March 19, 2011
by Ann Marlowe
During the 2008 presidential campaign, guitarist Tom Scholtz of the band Boston blasted Mike Huckabee for using Boston's song "More than a Feeling" on the campaign trail, saying that he, Scholtz, was an Obama supporter. John McCain stopped using populist rocker John Mellencamp's "Our Country" at rallies after Mellencamp pointed out that he supported John Edwards.
As a proud bohemian conservative (or "boho-con") and former rock critic, this was the moment when my thoughts about the aesthetics of the right coalesced. Boston and Mellencamp are not exactly cutting-edge acts. ("More than a Feeling" dates from 1976). Yet even they didn't want to be associated with my party. You'd have to be from Mars not to know that it's hard to find pop stars — other than those in country music — who are on the right. But why, exactly? Why can't it be hip to be conservative? Or, put another way, why are conservative tastes so weary? Why do I have to be represented by awful campaign logos and songs and websites? I certainly don't want the dark glamour of fascism or anything militaristic or violent. But why can't a Republican campaign be more like, say, a Gorillaz concert?
Some answers are close at hand. Post-World War II American politics has always hearkened back to a frontier past, the image of the cowboy or rancher (Reagan, the Bushes) gaining prominence even as the reality behind it is lost. And quasi-agrarian wholesomeness has also gained currency in political campaigns, even though almost no Americans still farm for a living. But frontier can be hip, as Robert Altman showed in his movie "McCabe and Mrs. Miller," or as Dylan and The Band demonstrated when they re-imagined frontier myths for the avant garde of their day. Today there are worthy if not equal examples. I think of the Arizona band Calexico, whose song "Sunken Waltz" muses "washed my face in the rivers of empire." I wish McCain had had a campaign song written by them.
What makes the hip deficit in conservative politics more of a mystery is that today's hipster culture isn't our parents'. It's not so clear what it's oppositional to. It's not popular to be anti-military today, even among the cool kids, and as "The Social Network" shows, entrepreneurship can also be cool, as long as you keep your hoodie.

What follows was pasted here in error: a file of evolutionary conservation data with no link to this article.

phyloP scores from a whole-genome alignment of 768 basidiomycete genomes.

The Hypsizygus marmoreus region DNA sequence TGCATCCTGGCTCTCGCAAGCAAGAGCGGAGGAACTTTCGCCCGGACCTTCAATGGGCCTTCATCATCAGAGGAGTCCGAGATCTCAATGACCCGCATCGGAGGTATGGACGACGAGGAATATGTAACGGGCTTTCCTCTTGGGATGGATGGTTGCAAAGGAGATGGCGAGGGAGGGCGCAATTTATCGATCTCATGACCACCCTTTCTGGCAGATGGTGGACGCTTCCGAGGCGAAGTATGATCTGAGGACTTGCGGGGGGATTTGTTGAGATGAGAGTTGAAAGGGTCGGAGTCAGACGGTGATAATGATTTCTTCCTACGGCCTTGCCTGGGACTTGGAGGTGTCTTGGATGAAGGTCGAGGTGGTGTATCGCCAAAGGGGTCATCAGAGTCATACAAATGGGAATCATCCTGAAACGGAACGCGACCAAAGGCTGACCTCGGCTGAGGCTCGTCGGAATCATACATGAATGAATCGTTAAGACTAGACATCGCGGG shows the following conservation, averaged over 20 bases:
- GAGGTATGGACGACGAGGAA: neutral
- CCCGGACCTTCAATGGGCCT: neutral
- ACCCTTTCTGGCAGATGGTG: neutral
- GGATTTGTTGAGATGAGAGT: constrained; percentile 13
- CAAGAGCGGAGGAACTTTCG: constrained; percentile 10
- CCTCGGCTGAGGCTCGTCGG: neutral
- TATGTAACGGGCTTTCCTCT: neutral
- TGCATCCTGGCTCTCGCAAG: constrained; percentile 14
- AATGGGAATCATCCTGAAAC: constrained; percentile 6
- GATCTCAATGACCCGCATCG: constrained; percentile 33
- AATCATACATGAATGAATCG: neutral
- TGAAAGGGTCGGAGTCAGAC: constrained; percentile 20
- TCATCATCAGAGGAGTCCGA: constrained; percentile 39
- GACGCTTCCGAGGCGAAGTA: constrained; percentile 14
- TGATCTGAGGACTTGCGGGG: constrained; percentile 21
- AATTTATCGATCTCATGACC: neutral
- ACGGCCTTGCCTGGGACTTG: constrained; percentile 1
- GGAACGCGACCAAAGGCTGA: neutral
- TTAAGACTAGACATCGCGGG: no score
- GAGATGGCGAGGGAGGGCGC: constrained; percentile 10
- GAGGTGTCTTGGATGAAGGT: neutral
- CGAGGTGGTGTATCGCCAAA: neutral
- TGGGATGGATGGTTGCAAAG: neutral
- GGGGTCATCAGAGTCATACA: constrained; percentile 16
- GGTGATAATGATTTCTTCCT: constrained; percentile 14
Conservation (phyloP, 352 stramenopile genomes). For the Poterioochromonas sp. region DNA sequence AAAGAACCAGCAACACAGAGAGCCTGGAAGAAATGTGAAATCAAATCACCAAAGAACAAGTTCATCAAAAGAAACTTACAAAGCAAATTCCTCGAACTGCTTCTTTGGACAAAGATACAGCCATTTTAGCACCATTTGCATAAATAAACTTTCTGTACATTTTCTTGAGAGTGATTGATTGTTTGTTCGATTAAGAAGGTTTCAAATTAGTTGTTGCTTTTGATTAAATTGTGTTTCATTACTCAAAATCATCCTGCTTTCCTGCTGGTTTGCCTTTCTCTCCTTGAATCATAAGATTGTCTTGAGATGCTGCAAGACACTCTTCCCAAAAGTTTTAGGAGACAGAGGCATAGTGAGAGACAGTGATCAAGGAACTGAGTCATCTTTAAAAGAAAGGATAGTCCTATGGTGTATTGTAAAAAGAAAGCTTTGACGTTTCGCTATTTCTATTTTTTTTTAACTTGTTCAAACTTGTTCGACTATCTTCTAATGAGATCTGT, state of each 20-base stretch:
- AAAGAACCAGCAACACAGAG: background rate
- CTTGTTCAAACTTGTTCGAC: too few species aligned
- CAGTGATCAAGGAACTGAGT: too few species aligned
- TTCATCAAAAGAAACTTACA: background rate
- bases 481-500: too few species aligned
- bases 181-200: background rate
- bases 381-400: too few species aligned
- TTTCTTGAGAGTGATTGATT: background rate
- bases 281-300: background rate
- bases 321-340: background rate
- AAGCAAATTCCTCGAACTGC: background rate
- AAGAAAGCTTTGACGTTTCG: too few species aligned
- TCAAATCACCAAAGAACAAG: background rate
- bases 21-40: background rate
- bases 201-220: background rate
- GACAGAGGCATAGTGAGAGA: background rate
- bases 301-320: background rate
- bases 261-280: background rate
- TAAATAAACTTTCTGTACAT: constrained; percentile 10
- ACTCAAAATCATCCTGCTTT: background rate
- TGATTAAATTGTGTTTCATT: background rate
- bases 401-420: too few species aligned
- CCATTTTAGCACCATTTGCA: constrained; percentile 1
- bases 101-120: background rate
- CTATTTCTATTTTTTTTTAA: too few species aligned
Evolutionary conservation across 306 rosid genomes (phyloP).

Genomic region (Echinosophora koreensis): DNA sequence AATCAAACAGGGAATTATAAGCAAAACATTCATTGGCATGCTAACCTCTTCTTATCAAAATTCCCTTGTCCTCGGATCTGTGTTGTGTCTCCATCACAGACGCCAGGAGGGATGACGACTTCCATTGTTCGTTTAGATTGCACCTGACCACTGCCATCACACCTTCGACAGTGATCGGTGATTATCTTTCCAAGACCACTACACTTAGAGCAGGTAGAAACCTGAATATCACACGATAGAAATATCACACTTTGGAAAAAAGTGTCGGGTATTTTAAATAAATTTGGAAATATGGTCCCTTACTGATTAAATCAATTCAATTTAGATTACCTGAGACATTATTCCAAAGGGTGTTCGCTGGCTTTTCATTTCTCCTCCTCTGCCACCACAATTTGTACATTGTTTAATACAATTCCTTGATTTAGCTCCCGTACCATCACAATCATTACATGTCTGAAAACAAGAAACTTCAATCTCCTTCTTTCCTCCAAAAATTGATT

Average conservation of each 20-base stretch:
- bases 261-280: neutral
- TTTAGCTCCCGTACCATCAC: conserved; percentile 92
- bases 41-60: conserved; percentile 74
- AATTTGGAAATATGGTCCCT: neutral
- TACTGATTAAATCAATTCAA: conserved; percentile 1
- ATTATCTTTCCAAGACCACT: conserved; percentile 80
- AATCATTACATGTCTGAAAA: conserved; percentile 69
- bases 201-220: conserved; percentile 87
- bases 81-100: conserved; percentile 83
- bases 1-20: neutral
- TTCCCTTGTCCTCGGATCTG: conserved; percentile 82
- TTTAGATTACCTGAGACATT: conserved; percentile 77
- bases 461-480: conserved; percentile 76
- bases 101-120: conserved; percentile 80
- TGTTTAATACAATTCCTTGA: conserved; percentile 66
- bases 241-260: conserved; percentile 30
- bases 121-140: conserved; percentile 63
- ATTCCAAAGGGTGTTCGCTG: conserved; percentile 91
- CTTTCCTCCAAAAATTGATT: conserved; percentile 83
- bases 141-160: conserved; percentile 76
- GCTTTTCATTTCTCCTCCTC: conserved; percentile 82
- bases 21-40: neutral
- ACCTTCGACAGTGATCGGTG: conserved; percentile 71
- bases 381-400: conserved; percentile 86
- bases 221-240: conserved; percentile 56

And, oddly enough, hipster culture today isn't opposed to older people. Many people I know in the 18-to-24 age group consider their parents their friends and genuinely enjoy spending time with them.
Of course, more radical hipster culture — represented by, say, the more political devotees of the Burning Man festival — attacks "the patriarchy," racism and capitalism in far more extreme terms. But this is a fringe group in the United States, and I wouldn't expect to find even the furthest-left Democrat embracing Burning-Man-style shamanistic imagery or trance music.
Two years after the election of our first hipster president, whom I didn't vote for and won't, I'm still puzzling over these facts. So far I can do little but lament that we Republicans seem to be boxed into being the tepid, sedate party: the party that's no party.
What about the Tea Party? I went to one of its first rallies in the early months of 2009, and it didn't look like a group I wanted to hang out with, worthy though I found its ideas. I understand that they are populists and all. But still, they were so badly dressed.
Hoping some answers, or even a solution, might emerge from solidarity, I've discussed my worries with other Republicans whom I suspect of being boho-cons. This is a furtive matter, for if New York is the place where gays are out and Republicans are in the closet, within the N.Y.-D.C. right-wing-media world, it's the bohos who are closeted. Sometime I realize I've gone too far, by assuming that a fellow Republican has, say, a passing familiarity with electronic music, or would know not to wear a suit to dinner in the youthful Brooklyn enclave of Williamsburg. Or perhaps by assuming that he or she would have been to dinner in Williamsburg in the first place. There's a look I get then, the look that brands me as potentially unreliable, maybe a secret supporter of higher tax rates or socialized medicine. I'm not. But just for a moment, I wish I were.
Ann Marlowe is a Visiting Fellow at Hudson Institute.
Home | Learn About Hudson | Hudson Scholars | Find an Expert | Support Hudson | Contact Information | Site Map
Policy Centers | Research Areas | Publications & Op-Eds | Hudson Bookstore
Hudson Institute, Inc. 1015 15th Street, N.W. 6th Floor Washington, DC 20005
Phone: 202.974.2400 Fax: 202.974.2410 Email the Webmaster
© Copyright 2013 Hudson Institute, Inc.